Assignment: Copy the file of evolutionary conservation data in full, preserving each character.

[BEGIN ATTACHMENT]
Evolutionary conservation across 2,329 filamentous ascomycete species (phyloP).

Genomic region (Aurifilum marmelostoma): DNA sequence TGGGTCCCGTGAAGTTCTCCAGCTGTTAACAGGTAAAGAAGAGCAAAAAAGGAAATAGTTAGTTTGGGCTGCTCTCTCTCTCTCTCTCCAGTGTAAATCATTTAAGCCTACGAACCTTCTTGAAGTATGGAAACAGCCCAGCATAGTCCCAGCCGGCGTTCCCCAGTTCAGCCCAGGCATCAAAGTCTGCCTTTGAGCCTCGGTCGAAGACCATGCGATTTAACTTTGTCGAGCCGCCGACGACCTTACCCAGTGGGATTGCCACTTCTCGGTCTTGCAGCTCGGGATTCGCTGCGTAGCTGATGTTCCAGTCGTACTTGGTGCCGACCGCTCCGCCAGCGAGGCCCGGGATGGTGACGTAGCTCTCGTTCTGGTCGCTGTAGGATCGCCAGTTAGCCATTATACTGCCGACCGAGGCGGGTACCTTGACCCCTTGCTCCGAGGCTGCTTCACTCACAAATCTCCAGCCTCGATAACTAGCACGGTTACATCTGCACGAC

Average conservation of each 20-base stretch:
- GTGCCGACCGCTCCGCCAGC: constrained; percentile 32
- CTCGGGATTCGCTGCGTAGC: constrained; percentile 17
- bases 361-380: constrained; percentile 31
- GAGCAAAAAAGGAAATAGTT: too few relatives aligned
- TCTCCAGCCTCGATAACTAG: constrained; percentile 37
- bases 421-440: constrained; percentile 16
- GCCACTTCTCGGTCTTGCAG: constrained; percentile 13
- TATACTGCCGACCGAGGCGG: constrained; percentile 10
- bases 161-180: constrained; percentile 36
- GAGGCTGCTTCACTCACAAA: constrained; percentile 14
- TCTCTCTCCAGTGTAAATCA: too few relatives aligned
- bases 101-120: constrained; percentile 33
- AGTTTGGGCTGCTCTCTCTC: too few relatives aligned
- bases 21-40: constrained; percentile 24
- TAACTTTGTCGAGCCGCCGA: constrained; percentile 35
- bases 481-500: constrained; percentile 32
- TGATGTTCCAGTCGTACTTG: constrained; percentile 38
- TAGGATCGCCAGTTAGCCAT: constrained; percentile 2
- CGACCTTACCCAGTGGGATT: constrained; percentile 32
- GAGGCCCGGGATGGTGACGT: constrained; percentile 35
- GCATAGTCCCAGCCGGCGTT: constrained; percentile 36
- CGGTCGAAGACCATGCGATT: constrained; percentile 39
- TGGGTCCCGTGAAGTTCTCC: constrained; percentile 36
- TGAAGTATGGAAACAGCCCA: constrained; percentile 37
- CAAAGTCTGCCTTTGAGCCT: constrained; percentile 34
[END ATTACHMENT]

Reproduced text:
Evolutionary conservation across 2,329 filamentous ascomycete species (phyloP).

Genomic region (Aurifilum marmelostoma): DNA sequence TGGGTCCCGTGAAGTTCTCCAGCTGTTAACAGGTAAAGAAGAGCAAAAAAGGAAATAGTTAGTTTGGGCTGCTCTCTCTCTCTCTCTCCAGTGTAAATCATTTAAGCCTACGAACCTTCTTGAAGTATGGAAACAGCCCAGCATAGTCCCAGCCGGCGTTCCCCAGTTCAGCCCAGGCATCAAAGTCTGCCTTTGAGCCTCGGTCGAAGACCATGCGATTTAACTTTGTCGAGCCGCCGACGACCTTACCCAGTGGGATTGCCACTTCTCGGTCTTGCAGCTCGGGATTCGCTGCGTAGCTGATGTTCCAGTCGTACTTGGTGCCGACCGCTCCGCCAGCGAGGCCCGGGATGGTGACGTAGCTCTCGTTCTGGTCGCTGTAGGATCGCCAGTTAGCCATTATACTGCCGACCGAGGCGGGTACCTTGACCCCTTGCTCCGAGGCTGCTTCACTCACAAATCTCCAGCCTCGATAACTAGCACGGTTACATCTGCACGAC

Average conservation of each 20-base stretch:
- GTGCCGACCGCTCCGCCAGC: constrained; percentile 32
- CTCGGGATTCGCTGCGTAGC: constrained; percentile 17
- bases 361-380: constrained; percentile 31
- GAGCAAAAAAGGAAATAGTT: too few relatives aligned
- TCTCCAGCCTCGATAACTAG: constrained; percentile 37
- bases 421-440: constrained; percentile 16
- GCCACTTCTCGGTCTTGCAG: constrained; percentile 13
- TATACTGCCGACCGAGGCGG: constrained; percentile 10
- bases 161-180: constrained; percentile 36
- GAGGCTGCTTCACTCACAAA: constrained; percentile 14
- TCTCTCTCCAGTGTAAATCA: too few relatives aligned
- bases 101-120: constrained; percentile 33
- AGTTTGGGCTGCTCTCTCTC: too few relatives aligned
- bases 21-40: constrained; percentile 24
- TAACTTTGTCGAGCCGCCGA: constrained; percentile 35
- bases 481-500: constrained; percentile 32
- TGATGTTCCAGTCGTACTTG: constrained; percentile 38
- TAGGATCGCCAGTTAGCCAT: constrained; percentile 2
- CGACCTTACCCAGTGGGATT: constrained; percentile 32
- GAGGCCCGGGATGGTGACGT: constrained; percentile 35
- GCATAGTCCCAGCCGGCGTT: constrained; percentile 36
- CGGTCGAAGACCATGCGATT: constrained; percentile 39
- TGGGTCCCGTGAAGTTCTCC: constrained; percentile 36
- TGAAGTATGGAAACAGCCCA: constrained; percentile 37
- CAAAGTCTGCCTTTGAGCCT: constrained; percentile 34